Houses demolished on McCartney to make room for new dorm: expansion aims for need-blind admissions

Demolition began this week on McCartney Street to make room for new student housing. (Photo by Jess Furtado ’19)

Onlookers watched from across the road as construction crews began demolishing homes on McCartney Street this week. All houses on McCartney Street between High Street and March Street came down to make way for the college’s new housing project, scheduled to open in 2020.

Prior to the demolition this week, all items of value were removed from the houses, including some of the outside brick, trim and staircase railings, according to Vice President of Finance and Administration Roger Demareski. The college plans to auction off these items and donate the proceeds to the Easton Area Community Center.

The construction is part of a broader expansion plan called the Affordability and Expansion Through Growth initiative. The initiative, which was adopted by the Board of Trustees in Feb. 2016, is an effort to increase the budget for need-based financial aid and faculty salaries.

In addition to the construction on McCartney Street and the Rockwell Integrated Science Center, there are other, less visible parts of the plan detailed in the college’s 10-year strategic direction. In addition to admitting more students to raise revenue, the college has been engaged in ongoing fundraising efforts. The school also plans to hire 40 new faculty members by 2027.

There are three methods the college employs to increase its revenue, according to Demareski, which will allow the college to increase its need-based financial aid budget and hire more faculty. First, the college plans to grow by 400 students—40 per year—by 2027 and take the net revenue from tuition and apply it directly to financial aid.

Second, one percent of the yearly tuition increase over the next ten years will automatically go to financial aid. Finally, fundraising done by the college contributes to the financial aid budget.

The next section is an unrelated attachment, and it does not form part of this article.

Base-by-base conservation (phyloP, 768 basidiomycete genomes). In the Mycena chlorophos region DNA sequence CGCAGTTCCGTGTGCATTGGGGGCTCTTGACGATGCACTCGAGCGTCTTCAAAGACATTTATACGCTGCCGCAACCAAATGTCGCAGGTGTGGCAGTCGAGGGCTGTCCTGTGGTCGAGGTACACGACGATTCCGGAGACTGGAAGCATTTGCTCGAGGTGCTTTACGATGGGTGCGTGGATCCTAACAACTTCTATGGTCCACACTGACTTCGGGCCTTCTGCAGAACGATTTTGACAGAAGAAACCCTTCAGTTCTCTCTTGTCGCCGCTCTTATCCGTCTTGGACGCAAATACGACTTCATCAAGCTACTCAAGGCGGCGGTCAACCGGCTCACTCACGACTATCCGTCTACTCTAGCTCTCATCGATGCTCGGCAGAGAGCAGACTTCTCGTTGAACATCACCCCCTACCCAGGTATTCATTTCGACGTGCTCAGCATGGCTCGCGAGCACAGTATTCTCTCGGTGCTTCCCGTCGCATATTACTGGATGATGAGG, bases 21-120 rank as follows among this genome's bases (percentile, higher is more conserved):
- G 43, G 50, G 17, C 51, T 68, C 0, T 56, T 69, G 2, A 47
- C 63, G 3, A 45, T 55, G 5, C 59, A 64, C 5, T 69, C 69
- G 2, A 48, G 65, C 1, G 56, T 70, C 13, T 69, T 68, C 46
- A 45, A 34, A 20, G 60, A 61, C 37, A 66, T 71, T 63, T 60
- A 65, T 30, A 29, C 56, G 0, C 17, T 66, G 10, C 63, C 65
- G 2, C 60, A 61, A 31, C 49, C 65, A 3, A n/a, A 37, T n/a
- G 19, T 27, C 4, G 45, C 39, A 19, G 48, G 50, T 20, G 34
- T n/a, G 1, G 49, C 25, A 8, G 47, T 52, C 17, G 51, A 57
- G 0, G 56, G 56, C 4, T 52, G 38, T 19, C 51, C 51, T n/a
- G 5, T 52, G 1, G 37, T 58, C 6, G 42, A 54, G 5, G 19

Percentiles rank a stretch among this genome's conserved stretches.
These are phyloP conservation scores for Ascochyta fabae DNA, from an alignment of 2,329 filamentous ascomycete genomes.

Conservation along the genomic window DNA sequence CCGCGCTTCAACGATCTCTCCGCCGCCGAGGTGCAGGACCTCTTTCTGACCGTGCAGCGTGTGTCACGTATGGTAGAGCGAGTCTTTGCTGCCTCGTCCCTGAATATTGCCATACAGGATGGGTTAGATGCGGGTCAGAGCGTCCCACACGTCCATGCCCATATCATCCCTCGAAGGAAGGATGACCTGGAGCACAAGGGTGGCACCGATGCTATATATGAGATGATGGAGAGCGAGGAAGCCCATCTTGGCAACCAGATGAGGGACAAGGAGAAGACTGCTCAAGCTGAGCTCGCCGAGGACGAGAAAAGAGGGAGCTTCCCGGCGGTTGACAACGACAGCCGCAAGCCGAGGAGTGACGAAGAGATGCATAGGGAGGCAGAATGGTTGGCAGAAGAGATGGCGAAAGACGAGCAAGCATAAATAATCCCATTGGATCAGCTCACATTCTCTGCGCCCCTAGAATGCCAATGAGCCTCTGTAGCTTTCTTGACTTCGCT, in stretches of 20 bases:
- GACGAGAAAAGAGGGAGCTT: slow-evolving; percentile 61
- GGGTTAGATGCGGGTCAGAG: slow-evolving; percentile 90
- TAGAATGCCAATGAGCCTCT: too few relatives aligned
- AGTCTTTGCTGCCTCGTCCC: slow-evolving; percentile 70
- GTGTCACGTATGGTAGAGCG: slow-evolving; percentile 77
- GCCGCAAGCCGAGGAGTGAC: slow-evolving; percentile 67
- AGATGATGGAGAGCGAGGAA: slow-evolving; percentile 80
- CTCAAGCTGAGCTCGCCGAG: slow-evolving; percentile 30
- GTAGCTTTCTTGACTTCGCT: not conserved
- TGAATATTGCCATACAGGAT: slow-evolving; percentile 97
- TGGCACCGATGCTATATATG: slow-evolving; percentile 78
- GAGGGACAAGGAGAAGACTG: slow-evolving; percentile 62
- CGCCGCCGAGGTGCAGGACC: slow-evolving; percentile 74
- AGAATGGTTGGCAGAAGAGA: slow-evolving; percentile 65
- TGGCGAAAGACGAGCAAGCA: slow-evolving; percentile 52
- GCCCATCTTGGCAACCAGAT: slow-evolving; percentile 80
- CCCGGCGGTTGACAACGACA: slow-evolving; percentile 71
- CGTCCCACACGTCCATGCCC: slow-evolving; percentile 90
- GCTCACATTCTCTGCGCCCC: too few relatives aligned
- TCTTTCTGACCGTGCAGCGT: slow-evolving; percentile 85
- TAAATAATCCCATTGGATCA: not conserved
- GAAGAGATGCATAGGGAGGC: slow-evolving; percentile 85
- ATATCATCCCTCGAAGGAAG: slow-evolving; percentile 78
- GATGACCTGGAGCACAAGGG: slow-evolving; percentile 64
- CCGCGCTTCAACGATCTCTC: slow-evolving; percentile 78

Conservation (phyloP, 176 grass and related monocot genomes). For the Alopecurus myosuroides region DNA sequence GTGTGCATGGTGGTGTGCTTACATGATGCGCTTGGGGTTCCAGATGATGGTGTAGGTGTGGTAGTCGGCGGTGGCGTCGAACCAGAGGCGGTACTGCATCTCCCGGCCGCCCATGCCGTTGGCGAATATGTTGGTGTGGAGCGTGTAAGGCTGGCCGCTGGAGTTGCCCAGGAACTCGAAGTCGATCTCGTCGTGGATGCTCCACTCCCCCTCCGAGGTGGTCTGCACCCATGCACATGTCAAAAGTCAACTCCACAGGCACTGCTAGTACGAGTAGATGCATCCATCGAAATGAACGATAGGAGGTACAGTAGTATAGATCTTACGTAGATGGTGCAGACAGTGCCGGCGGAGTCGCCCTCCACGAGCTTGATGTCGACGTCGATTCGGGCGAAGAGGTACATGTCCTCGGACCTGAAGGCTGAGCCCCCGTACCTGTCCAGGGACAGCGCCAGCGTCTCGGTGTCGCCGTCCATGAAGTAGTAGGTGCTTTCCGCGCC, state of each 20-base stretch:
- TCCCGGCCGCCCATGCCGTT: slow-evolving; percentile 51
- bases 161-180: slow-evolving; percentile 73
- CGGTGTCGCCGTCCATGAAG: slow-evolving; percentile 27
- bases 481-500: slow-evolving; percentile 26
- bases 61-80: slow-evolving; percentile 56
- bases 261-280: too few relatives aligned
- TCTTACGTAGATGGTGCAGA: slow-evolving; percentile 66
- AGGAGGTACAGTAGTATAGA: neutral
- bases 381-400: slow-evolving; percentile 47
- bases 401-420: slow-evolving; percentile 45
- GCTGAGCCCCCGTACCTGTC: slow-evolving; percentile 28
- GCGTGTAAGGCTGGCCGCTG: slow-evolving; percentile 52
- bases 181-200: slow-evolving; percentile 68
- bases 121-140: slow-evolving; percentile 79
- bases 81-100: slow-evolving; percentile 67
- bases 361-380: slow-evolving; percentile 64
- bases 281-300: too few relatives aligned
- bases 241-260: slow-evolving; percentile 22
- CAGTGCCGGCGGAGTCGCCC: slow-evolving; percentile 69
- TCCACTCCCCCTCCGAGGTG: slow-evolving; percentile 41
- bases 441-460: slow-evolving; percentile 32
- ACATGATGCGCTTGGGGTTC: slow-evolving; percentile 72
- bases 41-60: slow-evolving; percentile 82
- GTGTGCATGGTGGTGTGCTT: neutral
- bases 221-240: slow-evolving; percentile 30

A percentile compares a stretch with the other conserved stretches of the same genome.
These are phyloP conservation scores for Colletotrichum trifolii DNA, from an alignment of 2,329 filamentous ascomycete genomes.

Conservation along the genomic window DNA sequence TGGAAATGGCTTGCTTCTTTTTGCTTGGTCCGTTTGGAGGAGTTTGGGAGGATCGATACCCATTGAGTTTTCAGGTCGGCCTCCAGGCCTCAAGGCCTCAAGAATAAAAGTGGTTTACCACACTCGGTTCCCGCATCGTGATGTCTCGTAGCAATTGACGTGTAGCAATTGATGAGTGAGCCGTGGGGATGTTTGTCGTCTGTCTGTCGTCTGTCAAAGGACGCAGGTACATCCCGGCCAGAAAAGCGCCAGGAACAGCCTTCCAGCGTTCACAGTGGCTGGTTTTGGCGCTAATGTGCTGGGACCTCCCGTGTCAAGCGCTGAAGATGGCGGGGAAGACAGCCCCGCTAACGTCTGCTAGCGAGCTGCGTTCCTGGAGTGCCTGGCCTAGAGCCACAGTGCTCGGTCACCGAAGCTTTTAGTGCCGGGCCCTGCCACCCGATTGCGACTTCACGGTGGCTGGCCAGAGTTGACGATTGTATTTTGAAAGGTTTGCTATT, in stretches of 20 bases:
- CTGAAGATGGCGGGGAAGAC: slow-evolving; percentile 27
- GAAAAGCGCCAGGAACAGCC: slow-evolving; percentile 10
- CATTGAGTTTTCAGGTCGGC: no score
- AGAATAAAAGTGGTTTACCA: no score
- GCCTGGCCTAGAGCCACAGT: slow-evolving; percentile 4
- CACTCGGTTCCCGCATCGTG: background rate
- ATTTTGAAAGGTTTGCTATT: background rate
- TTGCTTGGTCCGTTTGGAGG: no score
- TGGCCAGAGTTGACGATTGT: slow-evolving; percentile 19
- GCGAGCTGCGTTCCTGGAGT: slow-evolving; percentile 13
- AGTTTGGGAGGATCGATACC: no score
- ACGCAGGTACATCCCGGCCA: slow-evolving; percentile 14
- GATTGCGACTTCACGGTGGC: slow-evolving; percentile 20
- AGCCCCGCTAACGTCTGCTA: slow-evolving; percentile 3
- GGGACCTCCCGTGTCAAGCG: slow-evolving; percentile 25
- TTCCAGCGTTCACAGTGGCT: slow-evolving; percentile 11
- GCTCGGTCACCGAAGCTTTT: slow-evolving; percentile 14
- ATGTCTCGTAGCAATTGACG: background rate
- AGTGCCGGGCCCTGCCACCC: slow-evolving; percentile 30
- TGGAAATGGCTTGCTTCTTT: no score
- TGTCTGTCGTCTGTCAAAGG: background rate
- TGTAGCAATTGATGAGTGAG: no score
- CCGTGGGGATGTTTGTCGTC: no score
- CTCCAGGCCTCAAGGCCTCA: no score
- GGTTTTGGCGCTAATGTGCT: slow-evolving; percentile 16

“The affordability won’t come just from growth, or just from fundraising,” Demareski explain. “It has to come from all those things.”

One of the goals of increasing the budget is to raise the financial need rate to 48 percent by 2027. According to Vice President of Enrollment Greg MacDonald, the current financial aid rate across all four classes is about 38 percent. MacDonald said that achieving the goal of 48 percent would allow the school’s admission process to become “need blind.”

MacDonald did not elaborate on what the “financial need rate” represents.

Need blindness would allow prospective students to come to Lafayette “without regard to their ability to pay the cost of attendance.” Currently, financial need is a factor of consideration in the admission process at the college.

While need-blindness is an important step in increasing access to higher education for lower income students, disparate access to resources like college counselors, standardized testing preparation classes and accelerated coursework in high school still puts lower income students at a disadvantage in the applicant pool. In addition, MacDonald wrote in an email that the school will “likely still need to employ some level of need sensitivity” when assessing applications from international students.

MacDonald noted that the school has some mechanisms in place to address these concerns.

The college is actively building relationships and partnerships with community based organizations and college access organizations in ways that are fundamentally transforming our applicant pool,” MacDonald wrote.